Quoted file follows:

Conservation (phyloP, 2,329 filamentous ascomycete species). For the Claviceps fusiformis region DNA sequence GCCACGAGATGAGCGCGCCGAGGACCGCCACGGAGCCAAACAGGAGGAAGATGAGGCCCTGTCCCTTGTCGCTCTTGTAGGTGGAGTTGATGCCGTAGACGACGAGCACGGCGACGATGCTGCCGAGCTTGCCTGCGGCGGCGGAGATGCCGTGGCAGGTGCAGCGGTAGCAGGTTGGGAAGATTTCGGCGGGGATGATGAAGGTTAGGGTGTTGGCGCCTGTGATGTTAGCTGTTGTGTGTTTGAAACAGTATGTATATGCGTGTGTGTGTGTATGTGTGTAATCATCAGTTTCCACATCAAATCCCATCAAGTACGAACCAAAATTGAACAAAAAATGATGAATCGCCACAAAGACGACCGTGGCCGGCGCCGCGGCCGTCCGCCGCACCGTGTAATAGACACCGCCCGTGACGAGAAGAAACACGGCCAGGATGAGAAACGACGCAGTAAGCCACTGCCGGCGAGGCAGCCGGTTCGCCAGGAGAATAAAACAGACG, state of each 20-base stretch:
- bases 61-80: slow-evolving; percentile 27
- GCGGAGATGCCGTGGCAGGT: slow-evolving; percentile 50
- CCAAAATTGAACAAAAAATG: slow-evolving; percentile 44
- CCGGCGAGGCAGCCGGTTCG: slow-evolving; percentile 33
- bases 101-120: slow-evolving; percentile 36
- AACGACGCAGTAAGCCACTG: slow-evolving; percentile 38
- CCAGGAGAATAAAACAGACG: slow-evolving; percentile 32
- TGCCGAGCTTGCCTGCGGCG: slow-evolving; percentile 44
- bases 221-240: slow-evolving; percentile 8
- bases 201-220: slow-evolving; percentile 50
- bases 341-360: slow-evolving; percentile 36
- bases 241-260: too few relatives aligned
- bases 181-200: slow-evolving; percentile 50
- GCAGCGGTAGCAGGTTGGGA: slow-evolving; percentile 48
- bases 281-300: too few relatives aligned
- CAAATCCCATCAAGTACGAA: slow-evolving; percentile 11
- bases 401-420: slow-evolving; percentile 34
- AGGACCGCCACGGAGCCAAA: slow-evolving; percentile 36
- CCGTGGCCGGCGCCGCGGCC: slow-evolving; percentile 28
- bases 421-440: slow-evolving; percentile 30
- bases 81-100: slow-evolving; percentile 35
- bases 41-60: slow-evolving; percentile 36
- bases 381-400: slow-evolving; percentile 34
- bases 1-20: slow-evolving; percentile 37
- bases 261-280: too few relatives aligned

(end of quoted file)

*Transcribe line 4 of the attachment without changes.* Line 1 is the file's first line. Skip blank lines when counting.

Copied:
- CCAAAATTGAACAAAAAATG: slow-evolving; percentile 44